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ABSTRACT: Twenty-five patients with sepsis of 26 hand joints were treated by urgent debridement, antibiotics and early hand therapy. We reviewed 15 patients (16 joints) in a clinic and three patients by postal questionnaire after a mean follow-up of 54 (range 10-94) months. Of the 26 involved joints, 14 had restricted motion at discharge. Stiffness increased with increase in delay between onset and treatment. At final review, one joint with painful degenerative changes had been fused. Seven patients had regained full movements. The remaining six had some stiffness but, nevertheless, had undergone significant improvement in the ranges of movement. There were two cases with radiological joint degeneration in this group of six patients. Three patients had mild, intermittent pain. No patient had significant disability. While there is significant loss of motion after this joint pathology in the early recovery period, overall motion and function appears to improve over the longer term.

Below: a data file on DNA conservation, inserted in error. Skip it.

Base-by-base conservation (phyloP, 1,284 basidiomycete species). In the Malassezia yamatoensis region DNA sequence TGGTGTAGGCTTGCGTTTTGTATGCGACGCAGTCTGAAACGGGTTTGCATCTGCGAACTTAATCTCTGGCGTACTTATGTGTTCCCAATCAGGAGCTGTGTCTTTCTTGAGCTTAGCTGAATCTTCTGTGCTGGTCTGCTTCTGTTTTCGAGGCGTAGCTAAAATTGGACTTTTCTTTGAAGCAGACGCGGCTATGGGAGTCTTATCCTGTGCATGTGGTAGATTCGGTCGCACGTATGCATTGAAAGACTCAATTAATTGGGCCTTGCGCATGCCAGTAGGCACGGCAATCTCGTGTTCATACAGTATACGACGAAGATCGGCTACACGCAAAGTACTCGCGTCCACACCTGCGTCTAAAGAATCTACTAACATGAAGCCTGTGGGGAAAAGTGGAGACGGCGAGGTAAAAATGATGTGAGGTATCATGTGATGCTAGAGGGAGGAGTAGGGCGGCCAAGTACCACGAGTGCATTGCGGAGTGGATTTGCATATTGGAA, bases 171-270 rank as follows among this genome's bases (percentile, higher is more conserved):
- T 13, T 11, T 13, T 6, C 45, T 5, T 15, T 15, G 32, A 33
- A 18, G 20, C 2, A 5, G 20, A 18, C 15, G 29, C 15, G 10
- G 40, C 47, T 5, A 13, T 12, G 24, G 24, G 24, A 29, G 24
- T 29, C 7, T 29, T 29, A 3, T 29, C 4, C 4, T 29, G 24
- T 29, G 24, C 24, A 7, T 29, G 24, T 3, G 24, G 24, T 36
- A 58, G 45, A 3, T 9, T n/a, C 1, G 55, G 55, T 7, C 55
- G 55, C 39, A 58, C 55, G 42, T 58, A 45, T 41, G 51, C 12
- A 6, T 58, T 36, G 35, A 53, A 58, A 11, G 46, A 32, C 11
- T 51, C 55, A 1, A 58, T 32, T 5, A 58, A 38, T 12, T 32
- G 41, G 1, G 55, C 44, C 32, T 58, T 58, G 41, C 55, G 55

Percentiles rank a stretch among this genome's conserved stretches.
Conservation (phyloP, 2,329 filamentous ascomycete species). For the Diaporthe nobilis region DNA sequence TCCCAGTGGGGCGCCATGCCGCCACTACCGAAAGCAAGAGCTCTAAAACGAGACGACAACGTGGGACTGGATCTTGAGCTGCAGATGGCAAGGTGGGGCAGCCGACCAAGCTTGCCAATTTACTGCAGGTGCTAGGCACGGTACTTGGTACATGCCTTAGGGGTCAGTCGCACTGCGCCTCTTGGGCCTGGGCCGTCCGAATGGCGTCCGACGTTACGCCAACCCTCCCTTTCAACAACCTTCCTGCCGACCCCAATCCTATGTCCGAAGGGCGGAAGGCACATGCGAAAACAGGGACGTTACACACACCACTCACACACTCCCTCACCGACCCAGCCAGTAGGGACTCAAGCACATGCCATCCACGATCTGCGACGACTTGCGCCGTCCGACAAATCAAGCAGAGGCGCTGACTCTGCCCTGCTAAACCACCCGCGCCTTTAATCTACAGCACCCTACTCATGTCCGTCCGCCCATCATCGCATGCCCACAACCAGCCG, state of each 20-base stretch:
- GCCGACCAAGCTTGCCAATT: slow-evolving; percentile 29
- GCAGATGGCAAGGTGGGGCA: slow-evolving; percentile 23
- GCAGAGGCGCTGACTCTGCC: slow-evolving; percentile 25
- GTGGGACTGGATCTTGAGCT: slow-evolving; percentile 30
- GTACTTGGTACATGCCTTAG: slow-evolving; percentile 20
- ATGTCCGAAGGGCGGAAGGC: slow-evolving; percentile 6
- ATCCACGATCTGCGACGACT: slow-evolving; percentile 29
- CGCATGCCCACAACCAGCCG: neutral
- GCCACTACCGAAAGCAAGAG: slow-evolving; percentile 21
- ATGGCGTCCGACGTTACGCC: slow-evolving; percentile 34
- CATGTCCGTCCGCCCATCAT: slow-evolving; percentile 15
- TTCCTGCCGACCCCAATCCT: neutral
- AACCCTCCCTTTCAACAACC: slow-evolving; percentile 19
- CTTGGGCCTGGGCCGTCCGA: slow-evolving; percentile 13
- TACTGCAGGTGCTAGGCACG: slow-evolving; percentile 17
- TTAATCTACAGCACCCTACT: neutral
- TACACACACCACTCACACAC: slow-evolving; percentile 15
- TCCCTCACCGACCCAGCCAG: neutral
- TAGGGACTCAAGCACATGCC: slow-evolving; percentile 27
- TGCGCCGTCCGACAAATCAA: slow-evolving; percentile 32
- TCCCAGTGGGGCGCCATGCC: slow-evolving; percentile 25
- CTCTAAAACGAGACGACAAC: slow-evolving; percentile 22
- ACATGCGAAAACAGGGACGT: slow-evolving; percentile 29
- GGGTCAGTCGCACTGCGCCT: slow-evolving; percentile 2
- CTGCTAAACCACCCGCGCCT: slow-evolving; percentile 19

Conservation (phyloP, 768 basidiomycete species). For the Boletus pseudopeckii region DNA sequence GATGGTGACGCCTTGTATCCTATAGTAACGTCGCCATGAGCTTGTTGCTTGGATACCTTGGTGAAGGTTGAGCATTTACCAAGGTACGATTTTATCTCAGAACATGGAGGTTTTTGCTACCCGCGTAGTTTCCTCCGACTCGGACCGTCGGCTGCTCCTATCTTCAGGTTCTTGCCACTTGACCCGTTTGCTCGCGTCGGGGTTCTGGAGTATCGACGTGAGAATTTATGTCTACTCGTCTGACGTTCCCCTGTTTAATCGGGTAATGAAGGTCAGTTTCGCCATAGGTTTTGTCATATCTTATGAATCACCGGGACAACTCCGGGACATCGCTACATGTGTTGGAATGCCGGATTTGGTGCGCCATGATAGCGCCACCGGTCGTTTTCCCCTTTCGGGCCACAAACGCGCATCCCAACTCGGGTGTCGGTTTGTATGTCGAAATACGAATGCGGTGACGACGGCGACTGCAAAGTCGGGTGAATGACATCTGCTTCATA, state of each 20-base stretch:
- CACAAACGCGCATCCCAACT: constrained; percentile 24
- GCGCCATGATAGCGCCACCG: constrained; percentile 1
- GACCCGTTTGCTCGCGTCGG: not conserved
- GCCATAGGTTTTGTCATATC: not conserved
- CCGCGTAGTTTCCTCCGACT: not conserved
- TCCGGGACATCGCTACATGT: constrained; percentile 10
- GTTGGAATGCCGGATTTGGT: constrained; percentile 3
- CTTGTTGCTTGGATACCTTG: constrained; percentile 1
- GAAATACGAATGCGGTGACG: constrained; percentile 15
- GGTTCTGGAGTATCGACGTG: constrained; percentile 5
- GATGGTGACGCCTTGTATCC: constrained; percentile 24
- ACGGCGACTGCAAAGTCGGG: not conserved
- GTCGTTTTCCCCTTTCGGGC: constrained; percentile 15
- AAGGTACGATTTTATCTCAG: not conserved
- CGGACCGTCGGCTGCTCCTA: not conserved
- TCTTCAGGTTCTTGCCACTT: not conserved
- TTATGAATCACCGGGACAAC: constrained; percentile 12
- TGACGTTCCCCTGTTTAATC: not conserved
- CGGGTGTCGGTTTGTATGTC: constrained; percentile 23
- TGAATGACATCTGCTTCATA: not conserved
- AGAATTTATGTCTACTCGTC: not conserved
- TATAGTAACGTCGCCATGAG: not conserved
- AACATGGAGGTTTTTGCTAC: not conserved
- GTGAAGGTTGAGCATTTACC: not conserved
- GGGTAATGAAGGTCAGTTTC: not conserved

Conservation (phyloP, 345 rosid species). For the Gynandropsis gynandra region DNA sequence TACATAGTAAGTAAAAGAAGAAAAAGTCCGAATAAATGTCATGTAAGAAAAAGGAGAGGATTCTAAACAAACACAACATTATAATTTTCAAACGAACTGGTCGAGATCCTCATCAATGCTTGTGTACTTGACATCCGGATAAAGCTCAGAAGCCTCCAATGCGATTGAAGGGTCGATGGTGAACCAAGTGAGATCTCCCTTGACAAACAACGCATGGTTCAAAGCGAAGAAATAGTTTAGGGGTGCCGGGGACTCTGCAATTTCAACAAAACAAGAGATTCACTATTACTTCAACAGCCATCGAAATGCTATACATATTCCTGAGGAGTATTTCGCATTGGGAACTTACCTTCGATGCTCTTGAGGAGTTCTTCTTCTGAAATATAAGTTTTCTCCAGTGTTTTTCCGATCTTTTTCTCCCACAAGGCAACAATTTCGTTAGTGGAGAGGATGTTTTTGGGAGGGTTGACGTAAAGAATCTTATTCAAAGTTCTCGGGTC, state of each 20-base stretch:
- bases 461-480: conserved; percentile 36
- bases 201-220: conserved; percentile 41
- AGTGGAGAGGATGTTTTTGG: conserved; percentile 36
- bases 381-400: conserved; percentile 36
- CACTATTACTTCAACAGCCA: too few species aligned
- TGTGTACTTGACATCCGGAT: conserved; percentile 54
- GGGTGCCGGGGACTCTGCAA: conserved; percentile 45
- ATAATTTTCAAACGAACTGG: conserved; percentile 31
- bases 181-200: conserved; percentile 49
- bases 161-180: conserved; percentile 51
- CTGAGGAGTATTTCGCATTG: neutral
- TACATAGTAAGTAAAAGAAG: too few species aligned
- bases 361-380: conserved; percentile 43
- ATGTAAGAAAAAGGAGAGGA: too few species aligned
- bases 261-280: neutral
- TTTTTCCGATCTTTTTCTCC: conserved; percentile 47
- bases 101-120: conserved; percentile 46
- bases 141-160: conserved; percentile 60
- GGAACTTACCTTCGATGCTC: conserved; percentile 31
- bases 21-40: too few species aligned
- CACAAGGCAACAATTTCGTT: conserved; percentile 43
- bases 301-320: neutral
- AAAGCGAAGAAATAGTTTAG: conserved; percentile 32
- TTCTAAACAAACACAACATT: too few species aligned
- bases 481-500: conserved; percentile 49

The Journal of Hand Surgery British & European Volume 01/2007; 31(6):665-72. · 0.04 Impact Factor